You are fresh, most likely young, or starting over in a new career. You are hungry for knowledge and seek out guidance from others. At first, you are most likely part of a team with specific tasks. You may be closely supervised until your boss has confidence in your abilities. Your “job” is not only to do the work assigned but also to learn about the culture, the company, and the colleagues you work with.

    Potential career roadblock: Settling into your current role.

    As you develop your capabilities, you may become too comfortable. You’re no longer the new kid on the block. You know your way around. This is the most important time to grow in your career. Ask for more assignments that will expand your expertise and experience. Keep moving ahead.

    Stage II – Independent Contributor: Establishing a Reputation

    Now you are a doer. You are taking on more responsibility and developing technical depth in assignments. You’re also given more autonomy – making decisions that your boss made earlier in your career. You may be part of a committee that makes recommendations on the best software or ways to increase customer satisfaction. This is an opportunity to stand out and shine.

    Potential career roadblock: Indecision about your next career move.

    Most of us in this stage could steer our careers in several directions. If you are not sure where you want to end up, you may never move toward the goal. So assess if you want to expand your expertise with more challenging assignments or start leading projects or teams in order to develop your managerial abilities.
    See Generalist vs. Specialist.

    Stage III – Leader: Developing and Managing Others

    You have the title of supervisor, manager, or director. As you progress in this position, you have staff under you. It could be 5 people or even 50. You now get things done and get results through others. You are assigning tasks, managing their work efforts, and coaching them to improve or enhance their performance. It may be difficult for you not to be so hands-on since your hands-on skills are what got you here.

    Potential career roadblock: Not focusing on your interpersonal skills.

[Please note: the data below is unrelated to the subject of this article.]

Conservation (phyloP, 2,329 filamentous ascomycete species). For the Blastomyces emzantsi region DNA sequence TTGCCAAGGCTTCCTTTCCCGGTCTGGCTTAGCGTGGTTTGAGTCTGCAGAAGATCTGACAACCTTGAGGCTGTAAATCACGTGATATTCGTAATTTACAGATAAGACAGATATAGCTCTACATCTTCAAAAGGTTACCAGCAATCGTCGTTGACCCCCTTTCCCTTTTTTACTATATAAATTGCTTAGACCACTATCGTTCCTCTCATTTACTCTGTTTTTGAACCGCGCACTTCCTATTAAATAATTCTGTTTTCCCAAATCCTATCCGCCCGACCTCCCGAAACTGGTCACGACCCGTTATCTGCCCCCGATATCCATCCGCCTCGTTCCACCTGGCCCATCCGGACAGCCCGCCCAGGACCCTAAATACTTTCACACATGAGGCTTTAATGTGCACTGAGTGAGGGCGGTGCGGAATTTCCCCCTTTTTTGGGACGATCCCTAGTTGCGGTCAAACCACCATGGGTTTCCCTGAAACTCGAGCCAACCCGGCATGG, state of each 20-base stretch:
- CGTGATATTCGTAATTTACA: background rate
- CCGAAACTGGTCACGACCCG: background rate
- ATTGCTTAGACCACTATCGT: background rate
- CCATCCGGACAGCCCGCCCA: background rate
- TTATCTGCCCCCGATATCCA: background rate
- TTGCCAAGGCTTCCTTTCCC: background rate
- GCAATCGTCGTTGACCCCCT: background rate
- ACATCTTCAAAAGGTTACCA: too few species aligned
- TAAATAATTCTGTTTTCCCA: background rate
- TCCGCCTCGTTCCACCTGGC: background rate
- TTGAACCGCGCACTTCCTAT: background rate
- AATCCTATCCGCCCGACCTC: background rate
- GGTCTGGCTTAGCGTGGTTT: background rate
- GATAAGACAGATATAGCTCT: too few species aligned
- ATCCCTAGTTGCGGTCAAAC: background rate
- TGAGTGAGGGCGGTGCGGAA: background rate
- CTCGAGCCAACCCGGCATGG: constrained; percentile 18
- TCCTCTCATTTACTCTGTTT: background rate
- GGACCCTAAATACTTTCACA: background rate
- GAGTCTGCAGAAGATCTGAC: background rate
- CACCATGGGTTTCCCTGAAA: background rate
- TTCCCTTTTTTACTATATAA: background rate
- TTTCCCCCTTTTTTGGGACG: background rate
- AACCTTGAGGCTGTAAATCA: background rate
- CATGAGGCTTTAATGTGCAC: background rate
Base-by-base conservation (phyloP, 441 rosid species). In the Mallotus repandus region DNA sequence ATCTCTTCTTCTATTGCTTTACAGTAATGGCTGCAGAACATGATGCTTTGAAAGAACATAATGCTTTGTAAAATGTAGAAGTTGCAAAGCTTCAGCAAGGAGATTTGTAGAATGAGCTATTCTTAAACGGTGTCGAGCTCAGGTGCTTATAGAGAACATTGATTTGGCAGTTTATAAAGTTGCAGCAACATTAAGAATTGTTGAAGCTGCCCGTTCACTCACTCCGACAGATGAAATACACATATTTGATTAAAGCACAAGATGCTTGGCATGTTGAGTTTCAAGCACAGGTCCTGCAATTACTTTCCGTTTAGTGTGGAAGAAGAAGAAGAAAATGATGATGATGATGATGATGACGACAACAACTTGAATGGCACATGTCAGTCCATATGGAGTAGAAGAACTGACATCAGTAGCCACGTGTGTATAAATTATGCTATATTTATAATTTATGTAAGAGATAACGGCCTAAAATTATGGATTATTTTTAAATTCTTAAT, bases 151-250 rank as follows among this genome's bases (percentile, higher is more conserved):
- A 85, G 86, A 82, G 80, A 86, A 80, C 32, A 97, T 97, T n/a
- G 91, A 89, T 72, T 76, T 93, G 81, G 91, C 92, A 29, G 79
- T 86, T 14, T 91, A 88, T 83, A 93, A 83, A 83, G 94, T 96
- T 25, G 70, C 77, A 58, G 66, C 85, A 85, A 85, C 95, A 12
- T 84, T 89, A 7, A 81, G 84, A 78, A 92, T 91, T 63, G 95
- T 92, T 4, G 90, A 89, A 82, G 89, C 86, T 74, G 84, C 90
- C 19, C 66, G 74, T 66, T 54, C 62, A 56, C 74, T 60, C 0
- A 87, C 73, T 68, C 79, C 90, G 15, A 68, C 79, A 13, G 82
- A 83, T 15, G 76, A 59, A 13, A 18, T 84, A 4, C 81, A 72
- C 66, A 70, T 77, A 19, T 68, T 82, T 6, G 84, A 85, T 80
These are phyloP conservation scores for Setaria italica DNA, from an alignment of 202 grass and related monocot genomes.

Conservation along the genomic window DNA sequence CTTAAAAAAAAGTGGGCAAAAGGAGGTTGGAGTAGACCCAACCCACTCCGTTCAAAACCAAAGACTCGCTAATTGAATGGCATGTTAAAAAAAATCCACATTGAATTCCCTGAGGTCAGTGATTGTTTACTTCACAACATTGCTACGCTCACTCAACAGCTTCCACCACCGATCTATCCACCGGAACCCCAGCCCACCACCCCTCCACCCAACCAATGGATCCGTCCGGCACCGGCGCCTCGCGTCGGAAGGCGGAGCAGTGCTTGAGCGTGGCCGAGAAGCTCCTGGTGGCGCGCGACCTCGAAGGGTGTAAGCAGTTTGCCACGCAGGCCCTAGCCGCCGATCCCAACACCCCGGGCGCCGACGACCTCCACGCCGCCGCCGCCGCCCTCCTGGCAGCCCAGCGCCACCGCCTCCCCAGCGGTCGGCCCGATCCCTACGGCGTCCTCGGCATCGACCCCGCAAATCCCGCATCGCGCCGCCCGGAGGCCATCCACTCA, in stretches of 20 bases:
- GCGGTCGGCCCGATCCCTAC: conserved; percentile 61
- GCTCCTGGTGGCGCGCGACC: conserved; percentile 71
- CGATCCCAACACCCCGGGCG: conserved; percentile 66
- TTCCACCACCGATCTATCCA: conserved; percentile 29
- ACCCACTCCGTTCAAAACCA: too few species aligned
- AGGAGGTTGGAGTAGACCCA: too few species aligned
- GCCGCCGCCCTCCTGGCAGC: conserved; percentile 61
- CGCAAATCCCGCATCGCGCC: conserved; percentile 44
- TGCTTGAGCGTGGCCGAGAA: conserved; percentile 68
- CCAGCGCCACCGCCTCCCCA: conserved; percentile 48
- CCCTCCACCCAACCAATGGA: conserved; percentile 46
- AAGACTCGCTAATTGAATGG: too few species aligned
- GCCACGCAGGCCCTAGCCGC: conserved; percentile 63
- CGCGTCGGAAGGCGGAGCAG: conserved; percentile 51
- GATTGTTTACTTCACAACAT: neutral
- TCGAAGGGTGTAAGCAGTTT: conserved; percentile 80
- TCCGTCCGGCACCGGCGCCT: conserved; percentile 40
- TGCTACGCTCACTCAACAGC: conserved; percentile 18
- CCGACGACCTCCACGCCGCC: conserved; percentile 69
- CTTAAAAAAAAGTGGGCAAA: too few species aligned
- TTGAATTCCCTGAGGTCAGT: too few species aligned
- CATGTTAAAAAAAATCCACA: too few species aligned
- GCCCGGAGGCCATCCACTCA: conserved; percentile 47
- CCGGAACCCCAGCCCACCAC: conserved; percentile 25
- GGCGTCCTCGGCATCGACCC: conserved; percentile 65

Management deals with all kinds and levels of people –subordinates, peers, boss or bosses, other departments or business units, even other companies and the list goes on. It’s important to have well-developed communication, negotiation, and team-building skills. If you don’t, your career growth will
    be in jeopardy.
    Stage IV – Executive: Exercising Power

    You have significant organizational responsibility. Your focus is not on day-to-day operations but on strategy – the future of the organization. Your role is to be proactive – to anticipate change, plan for it, initiate it, and lead the organization as it goes through it. That requires dealing more with the external environment and making tough, hard decisions.

    Potential career roadblock: Not using the real influence that you have.

    By being indecisive and not pushing strategy forward, you may appear wavering or lackluster. People look to their senior leaders for vision, guidance, and encouragement, especially in these very changing times.

    Career Success Tip:

    By knowing what career stage you are in, you can focus on the key tasks and avoid the key roadblocks so that you are most effective. Also by knowing the next career stage, you can anticipate and prepare for your next position. In that way, you will be proactive, rather than reactive, in your career management.

    Additional Perspectives on Career Planning

    Using the Internet for Career Development

    For the Category of Career Development: